What You Might Not Know about Queer History

A person walks in front of the Stonewall Inn decorated in Pride decor.
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Key Takeaways

  • Queer people have influenced the world and been in leadership in various cultures throughout all of history.
  • Although queerphobic people have and continue to threaten the lives of queer people or make life challenging, the LGBTQ+ community has always come together to counter hardships by supporting each other.
  • Queer identity is not a trend. Instead, more people—and often, youth—now feel safer questioning and exploring their identities because society and peers are more accepting and affirming.

Queer People are Everywhere, and Always Have Been

Queer experiences and identities aren't anything new and aren't specific to one culture. Queer people are global and live in a variety of contexts, with queer experiences that often reflect their cultural identities.

Blake Pruitt, a queer activist with the Reclaim Pride Coalition, says that working on community organizing efforts in his community has helped him learn through oral histories, told by people who have information about queer life and culture that isn't widely known or as easily accessible.

Blake Pruitt, LGBTQ+ Activist

If you spend time in community, you will meet people who bring queer history to you.

— Blake Pruitt, LGBTQ+ Activist

He underlines that people told stories of queer life and activism decades before he was born, reminding him that queer people have always been forging their way in the world. He notes that he's learned a lot about cultures that are not his own through community engagement and has been exposed to a richer breadth of queer experiences.

The influence of forced Western values during colonization is present in some African nations which have laws and policies that discriminate and threaten the lives of queer people—but some of these cultures have historically recognized and accepted queer identity.

King Mwanga II was openly bisexual in the 1800s when he ruled a kingdom in the area that is modern-day Uganda, a place where it is no longer considered safe to be openly queer. Nations that span the continent respect diverse experiences with gender identity, sexuality, and partnership, and their local languages include terms that reflect this.

In precolonial times, same-sex partnerships were commonplace and accepted in Native American communities too. Before their lands were colonized, over 150 Indigenous tribes are recorded as respecting integrated gender experiences or those who do not ascribe to a binary experience with gender.

Today, the term Two-Spirit has been adopted to describe some of these people, but others prefer the language that comes directly from their own Native culture. Some tribes believed then, and still affirm Two-Spirit people as especially sacred.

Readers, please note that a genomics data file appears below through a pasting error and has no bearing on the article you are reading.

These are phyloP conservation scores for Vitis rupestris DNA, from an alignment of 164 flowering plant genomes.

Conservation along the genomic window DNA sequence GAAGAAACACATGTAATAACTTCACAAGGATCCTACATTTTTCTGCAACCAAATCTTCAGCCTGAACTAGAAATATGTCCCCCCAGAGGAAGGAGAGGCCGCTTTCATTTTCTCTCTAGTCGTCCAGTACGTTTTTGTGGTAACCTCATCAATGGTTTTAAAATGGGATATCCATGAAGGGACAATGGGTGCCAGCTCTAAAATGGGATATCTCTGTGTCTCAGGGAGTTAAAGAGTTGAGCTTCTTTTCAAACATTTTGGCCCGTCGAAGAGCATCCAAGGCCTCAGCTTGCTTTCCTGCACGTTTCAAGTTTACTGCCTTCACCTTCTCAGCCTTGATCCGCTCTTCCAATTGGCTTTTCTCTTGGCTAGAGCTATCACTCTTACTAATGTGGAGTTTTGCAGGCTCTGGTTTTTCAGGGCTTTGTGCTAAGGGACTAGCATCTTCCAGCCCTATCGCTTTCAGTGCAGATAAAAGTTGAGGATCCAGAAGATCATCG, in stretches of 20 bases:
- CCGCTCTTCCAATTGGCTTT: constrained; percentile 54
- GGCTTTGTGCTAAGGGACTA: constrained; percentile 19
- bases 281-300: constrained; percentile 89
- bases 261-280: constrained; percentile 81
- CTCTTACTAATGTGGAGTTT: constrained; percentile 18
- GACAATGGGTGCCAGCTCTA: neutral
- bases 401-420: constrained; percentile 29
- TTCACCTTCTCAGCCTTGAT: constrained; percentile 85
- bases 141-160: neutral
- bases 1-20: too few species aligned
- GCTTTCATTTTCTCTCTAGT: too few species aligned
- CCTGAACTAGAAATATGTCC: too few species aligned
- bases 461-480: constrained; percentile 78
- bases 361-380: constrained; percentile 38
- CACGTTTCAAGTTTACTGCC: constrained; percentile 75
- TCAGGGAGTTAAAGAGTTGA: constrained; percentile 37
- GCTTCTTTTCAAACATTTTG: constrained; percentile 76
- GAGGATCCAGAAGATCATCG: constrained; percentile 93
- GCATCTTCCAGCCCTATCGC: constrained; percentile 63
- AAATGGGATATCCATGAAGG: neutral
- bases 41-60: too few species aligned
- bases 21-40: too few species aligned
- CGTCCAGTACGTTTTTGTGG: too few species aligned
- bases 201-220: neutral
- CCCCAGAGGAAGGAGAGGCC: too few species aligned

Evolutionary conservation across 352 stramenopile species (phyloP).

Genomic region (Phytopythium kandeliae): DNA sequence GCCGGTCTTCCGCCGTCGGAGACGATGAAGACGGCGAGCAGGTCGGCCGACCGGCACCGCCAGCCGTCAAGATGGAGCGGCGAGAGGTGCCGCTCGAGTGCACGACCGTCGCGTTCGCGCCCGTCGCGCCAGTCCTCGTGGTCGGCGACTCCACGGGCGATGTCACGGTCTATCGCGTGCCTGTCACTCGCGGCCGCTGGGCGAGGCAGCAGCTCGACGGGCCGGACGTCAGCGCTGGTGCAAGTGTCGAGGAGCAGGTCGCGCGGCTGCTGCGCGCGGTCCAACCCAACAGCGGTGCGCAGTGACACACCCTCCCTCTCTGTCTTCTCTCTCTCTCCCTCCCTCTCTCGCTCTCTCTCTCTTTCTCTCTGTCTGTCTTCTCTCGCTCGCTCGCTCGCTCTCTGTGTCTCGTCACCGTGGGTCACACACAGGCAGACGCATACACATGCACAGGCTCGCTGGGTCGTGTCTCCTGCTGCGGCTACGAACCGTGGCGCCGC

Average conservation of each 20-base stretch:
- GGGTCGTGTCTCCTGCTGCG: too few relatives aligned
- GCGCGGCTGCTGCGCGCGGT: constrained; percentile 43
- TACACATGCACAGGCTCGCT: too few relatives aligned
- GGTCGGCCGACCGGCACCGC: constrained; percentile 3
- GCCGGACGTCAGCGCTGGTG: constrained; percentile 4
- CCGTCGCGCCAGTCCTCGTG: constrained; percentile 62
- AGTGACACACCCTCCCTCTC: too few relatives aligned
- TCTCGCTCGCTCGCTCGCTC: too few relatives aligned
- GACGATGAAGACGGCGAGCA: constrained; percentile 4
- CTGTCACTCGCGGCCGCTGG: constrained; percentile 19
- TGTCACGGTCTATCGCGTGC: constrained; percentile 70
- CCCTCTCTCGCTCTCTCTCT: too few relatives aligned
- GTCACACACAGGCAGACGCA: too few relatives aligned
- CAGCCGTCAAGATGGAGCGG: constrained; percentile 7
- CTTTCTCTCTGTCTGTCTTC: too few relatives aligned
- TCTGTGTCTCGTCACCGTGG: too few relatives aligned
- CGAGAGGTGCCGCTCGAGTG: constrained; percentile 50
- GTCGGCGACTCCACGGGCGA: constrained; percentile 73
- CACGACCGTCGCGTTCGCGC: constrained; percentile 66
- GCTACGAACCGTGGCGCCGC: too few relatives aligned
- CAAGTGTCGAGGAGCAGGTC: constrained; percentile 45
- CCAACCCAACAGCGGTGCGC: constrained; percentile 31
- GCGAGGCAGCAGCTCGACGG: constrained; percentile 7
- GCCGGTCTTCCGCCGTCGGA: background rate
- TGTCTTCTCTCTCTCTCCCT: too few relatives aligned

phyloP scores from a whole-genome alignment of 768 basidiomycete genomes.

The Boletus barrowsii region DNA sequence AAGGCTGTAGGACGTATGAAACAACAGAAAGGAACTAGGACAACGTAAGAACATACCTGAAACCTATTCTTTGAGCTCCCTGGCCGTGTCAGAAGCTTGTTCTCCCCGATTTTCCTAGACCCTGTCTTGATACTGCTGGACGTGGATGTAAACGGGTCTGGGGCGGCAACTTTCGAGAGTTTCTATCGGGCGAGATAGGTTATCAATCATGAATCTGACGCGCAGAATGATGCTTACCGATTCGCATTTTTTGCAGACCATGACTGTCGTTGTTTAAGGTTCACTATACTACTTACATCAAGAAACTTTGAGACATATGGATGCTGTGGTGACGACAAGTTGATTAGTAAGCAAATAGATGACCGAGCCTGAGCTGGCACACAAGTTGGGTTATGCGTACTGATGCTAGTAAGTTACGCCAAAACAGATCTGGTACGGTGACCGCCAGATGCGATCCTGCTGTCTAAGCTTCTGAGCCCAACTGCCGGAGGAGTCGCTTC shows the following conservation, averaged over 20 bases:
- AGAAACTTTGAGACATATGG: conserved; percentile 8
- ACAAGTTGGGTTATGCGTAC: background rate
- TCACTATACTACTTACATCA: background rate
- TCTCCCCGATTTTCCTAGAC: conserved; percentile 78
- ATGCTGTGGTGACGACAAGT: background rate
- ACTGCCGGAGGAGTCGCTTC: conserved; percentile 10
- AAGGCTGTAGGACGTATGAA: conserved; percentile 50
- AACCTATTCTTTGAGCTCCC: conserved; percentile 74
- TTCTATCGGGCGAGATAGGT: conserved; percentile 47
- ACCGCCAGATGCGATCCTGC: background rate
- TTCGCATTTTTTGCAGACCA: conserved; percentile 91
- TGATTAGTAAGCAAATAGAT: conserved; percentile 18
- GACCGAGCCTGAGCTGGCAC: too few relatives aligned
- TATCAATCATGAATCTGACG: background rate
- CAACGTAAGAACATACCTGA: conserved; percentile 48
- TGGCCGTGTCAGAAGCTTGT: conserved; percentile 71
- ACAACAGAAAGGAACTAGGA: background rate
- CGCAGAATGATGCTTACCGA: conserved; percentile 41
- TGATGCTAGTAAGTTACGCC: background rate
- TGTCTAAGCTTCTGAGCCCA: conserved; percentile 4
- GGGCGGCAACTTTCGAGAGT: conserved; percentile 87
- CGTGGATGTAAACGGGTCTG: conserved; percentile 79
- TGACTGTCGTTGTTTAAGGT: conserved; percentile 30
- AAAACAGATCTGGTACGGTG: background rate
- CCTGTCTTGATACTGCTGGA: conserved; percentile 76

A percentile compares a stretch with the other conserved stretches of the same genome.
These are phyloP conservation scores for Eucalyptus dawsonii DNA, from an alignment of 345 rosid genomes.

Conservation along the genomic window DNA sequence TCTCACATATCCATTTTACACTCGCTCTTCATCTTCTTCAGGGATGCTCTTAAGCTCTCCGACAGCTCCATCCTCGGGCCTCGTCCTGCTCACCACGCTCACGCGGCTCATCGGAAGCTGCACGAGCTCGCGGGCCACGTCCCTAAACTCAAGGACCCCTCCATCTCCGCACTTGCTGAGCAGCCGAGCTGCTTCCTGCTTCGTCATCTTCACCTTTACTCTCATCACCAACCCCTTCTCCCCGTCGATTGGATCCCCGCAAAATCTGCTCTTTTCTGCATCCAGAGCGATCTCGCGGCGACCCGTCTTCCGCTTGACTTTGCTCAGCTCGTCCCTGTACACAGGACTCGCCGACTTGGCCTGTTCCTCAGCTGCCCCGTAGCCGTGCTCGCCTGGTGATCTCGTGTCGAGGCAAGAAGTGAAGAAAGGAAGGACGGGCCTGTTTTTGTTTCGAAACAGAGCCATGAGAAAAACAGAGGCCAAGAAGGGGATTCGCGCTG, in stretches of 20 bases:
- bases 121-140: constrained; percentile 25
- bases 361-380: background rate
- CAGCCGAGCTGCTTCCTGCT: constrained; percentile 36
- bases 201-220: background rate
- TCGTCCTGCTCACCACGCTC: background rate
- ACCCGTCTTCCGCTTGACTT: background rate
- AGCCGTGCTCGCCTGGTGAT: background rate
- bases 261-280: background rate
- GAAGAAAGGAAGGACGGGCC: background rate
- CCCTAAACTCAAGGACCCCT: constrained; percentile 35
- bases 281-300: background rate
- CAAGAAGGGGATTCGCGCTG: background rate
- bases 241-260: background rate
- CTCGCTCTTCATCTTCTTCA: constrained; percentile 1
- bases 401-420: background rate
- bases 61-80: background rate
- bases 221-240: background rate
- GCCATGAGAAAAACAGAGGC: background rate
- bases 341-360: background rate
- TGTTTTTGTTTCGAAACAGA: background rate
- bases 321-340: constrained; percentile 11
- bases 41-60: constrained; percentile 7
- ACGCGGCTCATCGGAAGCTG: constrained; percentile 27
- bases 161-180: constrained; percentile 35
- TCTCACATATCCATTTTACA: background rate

Christianity influenced many anti-queer perspectives with laws and edicts banning queer marriage beginning in the 4th Century under Christian rulers. Many people associate the movement for queer liberation during the mid-century with the events and people who have been part of a more visible narrative of queer history—but people have been fighting for queer rights since as early as the Middle Ages. In 1512, a group of young people protested against this oppression in Florence with an event that is believed to be the first recorded queer rights demonstration.

Some people believe trans identity is trendy right now after noticing an uptick in teens and young people exploring gender identity—but this is not true. Over the past few years, some queer experiences have become more normalized by mainstream culture thanks to the effort of queer leaders and activists who shared their stories and knowledge with the masses.

LGBTQ+ people have been leaders since BCE, with rulers, teachers, warriors, philosophers, and many other influencers who were recognized as gay, transgender, intersex, bisexual, and for having other queer identities and experiences before modern times. Today, openly queer political leaders are serving nations in a variety of cultures, and many more are impacting change while keeping their queer identities more private.

Attempts to Erase Queer Life and History Stifled Progress

Although gender affirmation medicine and surgeries also seem like a more modern marvel, the first surgeries that helped trans people transition actually occurred in the 1920s. Medical centers of the time recognized the skills and expertise of transgender medical professionals who were employed by the lead surgeon, a gay, Jewish man, Magnus Hirschfeld.

His institute opened in Germany in 1919, providing those who found community there with education about contraception, sexual health, and research and services that affirmed gender and sexuality.

This was not a place where queer people's experiences were treated as deviant or researchers sought cures for queer identity as though it were a malady. Instead, his work promoted wellness and led to progress in queer rights.